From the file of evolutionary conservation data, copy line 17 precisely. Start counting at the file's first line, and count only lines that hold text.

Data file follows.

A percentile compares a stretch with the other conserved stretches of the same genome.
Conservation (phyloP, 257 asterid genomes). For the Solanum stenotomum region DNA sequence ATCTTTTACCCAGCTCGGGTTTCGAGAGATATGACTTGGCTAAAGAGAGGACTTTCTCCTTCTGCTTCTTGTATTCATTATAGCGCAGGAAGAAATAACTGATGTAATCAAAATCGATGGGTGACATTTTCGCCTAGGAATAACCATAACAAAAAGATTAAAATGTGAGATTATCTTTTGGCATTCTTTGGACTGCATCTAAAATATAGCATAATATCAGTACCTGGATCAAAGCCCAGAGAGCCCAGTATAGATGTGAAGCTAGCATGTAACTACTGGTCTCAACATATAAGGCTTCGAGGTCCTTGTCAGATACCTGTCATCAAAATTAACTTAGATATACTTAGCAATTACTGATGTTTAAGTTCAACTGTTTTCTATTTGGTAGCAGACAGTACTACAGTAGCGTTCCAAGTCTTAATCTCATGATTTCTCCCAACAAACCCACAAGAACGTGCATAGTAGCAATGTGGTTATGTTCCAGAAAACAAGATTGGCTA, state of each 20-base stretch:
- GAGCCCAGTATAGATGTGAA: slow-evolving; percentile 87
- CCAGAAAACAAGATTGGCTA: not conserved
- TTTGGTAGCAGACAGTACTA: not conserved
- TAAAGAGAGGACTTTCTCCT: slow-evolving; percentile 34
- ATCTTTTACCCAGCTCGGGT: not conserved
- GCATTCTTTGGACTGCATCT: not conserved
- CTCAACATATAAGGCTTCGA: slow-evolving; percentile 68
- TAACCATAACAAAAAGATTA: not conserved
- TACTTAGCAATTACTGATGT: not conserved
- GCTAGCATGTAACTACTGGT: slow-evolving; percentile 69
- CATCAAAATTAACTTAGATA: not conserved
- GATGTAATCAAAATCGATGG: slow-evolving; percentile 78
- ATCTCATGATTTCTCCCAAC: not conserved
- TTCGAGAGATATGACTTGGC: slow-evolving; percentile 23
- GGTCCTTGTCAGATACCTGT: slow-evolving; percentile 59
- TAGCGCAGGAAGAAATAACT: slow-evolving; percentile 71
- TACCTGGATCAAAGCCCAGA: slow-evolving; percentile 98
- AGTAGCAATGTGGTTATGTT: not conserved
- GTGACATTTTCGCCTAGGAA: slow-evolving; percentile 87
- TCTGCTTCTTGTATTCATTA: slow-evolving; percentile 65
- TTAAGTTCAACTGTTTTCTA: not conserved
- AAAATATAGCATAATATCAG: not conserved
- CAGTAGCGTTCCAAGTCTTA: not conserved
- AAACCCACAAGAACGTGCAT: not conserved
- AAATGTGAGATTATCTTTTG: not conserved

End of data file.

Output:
- GGTCCTTGTCAGATACCTGT: slow-evolving; percentile 59